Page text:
Learning disabilities nurses
Learning disabilities nurses care for people of all ages with a learning disability. They promote their autonomy, rights, choices and their social inclusion in the health care system.
Working with people
They work with people in person-centred ways, promoting their strengths and abilities, championing their rights as equal citizens, optimising their health and promoting their safety. This includes working with the families and carers of people with a learning disability.
Learning disabilities nurses use innovative ways to communicate with people in their care to promote health and educate them in healthy living strategies.
They also respond to the often complex nursing needs of people who need support when they are physically ill, or who have mental health problems such as dementia.
Learning disabilities nurses may also have a role in supporting people in relation to aspects such as heredity, sexual health and pregnancy.
Working in different settings
Learning disabilities nurses work for various statutory and independent agencies and practise in a wide range of settings. These settings include residential care homes, independent living homes, supported living and family homes.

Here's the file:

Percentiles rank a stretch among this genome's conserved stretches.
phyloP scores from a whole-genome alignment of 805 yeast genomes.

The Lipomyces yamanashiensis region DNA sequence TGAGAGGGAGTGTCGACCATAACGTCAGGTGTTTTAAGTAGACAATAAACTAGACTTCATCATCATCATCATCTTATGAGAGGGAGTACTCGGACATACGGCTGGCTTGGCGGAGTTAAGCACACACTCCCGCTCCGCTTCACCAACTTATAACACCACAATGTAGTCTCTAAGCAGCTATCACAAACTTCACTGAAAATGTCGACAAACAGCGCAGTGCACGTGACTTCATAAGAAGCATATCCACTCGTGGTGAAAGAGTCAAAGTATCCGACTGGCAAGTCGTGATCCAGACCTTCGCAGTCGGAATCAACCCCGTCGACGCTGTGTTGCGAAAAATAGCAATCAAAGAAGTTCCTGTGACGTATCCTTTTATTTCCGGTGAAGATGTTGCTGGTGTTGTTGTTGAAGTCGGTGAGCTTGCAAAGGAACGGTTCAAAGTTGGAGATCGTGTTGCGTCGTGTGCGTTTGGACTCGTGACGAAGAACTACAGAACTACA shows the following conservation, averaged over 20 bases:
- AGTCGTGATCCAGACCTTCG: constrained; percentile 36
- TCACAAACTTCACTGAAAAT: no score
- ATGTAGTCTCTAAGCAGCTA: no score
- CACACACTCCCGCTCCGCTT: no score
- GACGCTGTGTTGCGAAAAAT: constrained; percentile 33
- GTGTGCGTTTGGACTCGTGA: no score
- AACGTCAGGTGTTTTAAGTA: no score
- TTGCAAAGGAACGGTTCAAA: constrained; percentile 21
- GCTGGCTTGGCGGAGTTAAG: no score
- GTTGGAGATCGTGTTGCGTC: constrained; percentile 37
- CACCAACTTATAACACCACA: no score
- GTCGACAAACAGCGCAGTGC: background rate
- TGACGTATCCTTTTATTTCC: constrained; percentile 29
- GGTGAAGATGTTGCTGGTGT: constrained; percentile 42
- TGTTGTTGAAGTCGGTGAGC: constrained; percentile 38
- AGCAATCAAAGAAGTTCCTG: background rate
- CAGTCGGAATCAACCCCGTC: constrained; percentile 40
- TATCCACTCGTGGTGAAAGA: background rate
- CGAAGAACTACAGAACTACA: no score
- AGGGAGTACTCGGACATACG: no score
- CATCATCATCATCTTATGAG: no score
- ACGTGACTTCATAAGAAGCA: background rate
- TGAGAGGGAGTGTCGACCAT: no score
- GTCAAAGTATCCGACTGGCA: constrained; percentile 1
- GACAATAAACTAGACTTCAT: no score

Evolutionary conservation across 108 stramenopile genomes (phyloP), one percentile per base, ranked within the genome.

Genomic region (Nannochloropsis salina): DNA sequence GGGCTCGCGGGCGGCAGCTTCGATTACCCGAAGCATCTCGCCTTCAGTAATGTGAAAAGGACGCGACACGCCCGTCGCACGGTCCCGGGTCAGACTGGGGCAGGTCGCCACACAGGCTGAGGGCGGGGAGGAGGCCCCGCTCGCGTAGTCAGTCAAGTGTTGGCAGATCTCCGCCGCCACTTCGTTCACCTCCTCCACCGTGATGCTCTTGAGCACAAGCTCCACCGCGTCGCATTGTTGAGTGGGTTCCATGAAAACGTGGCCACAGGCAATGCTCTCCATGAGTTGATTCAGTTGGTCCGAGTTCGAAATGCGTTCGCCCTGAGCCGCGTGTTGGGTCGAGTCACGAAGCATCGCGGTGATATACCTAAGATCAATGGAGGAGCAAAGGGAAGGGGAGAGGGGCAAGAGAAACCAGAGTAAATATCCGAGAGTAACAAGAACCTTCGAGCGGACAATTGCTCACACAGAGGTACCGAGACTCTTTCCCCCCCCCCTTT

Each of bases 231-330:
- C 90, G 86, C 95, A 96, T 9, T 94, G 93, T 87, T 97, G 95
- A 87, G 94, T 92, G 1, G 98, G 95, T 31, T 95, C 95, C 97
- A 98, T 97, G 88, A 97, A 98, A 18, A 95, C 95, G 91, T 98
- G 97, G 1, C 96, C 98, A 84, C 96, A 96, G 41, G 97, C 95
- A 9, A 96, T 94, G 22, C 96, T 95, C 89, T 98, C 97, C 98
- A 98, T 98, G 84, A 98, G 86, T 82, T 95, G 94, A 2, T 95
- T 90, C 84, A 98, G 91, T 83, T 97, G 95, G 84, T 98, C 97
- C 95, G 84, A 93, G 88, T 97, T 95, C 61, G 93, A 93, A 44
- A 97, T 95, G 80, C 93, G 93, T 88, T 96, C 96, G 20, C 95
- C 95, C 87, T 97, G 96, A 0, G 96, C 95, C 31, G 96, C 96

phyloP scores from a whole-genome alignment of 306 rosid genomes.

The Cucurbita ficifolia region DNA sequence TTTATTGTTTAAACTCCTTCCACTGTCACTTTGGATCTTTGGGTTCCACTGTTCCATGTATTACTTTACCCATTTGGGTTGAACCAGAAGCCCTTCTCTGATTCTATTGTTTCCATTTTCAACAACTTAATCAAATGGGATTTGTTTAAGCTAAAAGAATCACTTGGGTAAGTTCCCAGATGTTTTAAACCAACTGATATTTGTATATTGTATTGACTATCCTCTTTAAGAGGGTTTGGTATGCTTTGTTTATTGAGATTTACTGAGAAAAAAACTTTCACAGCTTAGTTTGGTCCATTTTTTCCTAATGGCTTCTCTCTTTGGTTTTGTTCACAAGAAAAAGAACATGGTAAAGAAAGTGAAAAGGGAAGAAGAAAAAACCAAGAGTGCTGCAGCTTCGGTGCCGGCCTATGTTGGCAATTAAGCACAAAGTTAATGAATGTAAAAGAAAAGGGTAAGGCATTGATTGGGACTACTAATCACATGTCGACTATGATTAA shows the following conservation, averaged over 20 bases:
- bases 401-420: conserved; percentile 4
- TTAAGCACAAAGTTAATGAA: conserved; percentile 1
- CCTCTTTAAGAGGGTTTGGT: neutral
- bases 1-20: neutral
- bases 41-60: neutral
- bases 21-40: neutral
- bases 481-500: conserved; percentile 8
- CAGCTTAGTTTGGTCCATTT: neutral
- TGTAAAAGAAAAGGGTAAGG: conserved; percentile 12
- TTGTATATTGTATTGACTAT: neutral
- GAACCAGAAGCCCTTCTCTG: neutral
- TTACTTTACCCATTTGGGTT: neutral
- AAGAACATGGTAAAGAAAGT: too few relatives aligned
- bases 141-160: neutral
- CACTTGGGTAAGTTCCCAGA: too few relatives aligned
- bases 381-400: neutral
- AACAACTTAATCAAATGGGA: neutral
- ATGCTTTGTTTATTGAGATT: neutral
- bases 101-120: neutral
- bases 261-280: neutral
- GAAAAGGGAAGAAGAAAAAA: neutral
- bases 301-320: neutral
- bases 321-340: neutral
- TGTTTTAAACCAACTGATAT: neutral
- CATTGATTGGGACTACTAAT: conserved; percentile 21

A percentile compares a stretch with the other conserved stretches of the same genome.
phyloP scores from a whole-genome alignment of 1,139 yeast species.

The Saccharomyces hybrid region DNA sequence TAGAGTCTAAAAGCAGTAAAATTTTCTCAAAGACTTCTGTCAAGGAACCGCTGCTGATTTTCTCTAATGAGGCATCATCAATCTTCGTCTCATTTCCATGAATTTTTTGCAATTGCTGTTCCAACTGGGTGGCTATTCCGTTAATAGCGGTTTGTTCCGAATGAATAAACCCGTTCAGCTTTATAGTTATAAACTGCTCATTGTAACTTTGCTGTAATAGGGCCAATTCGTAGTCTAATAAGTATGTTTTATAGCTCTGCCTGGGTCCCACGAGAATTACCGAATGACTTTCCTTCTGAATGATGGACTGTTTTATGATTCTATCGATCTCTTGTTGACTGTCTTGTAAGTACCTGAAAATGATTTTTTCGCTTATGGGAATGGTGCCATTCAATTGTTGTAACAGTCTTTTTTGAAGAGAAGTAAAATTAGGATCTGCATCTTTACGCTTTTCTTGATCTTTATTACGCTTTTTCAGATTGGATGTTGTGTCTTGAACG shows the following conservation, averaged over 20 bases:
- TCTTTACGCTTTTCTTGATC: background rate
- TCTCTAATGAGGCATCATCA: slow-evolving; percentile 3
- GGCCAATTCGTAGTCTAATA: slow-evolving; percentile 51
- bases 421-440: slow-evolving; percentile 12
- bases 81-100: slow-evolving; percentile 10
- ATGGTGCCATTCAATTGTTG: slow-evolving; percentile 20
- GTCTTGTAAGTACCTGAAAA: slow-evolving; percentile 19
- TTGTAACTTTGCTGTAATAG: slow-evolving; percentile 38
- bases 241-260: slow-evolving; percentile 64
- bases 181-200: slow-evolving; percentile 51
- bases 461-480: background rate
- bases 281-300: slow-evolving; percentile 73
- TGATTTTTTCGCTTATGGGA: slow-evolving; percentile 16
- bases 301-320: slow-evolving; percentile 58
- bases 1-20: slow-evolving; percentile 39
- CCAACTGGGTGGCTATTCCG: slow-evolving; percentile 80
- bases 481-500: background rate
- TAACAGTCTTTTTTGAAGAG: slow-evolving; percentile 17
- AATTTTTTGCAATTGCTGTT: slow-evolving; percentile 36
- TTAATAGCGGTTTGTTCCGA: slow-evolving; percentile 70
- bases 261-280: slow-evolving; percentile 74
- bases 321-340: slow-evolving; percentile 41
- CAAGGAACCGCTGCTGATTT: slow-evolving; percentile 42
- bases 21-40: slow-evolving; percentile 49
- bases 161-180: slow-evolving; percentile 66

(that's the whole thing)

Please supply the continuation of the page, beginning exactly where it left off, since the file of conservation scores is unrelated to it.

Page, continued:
They also practise in specialist settings, such as community nursing, child health, mental health, forensic, treatment and assessment services and challenging behaviour units.
Learning disabilities nurses must also make sure that people in their care can carry out their day to day activities as independently as possible.
Providing effective care
Some people will have specific nursing needs which require direct nursing intervention and practical support and, at times, medication to help them deal with particular needs and challenges. Some will need access to therapeutic groups and counselling services.
Learning disabilities nurses work in inter-professional teams, often educating and supporting other health care workers and professionals, to care for people with a learning disability.
During their programme, nurses will receive the foundation knowledge needed to provide safe, competent and effective care for people with a learning disability, and to give advice and support to carers and others.
Some learning disabilities nurses will go on to specialise in areas such as counselling, physical and mental health promotion and promoting access to general health care.
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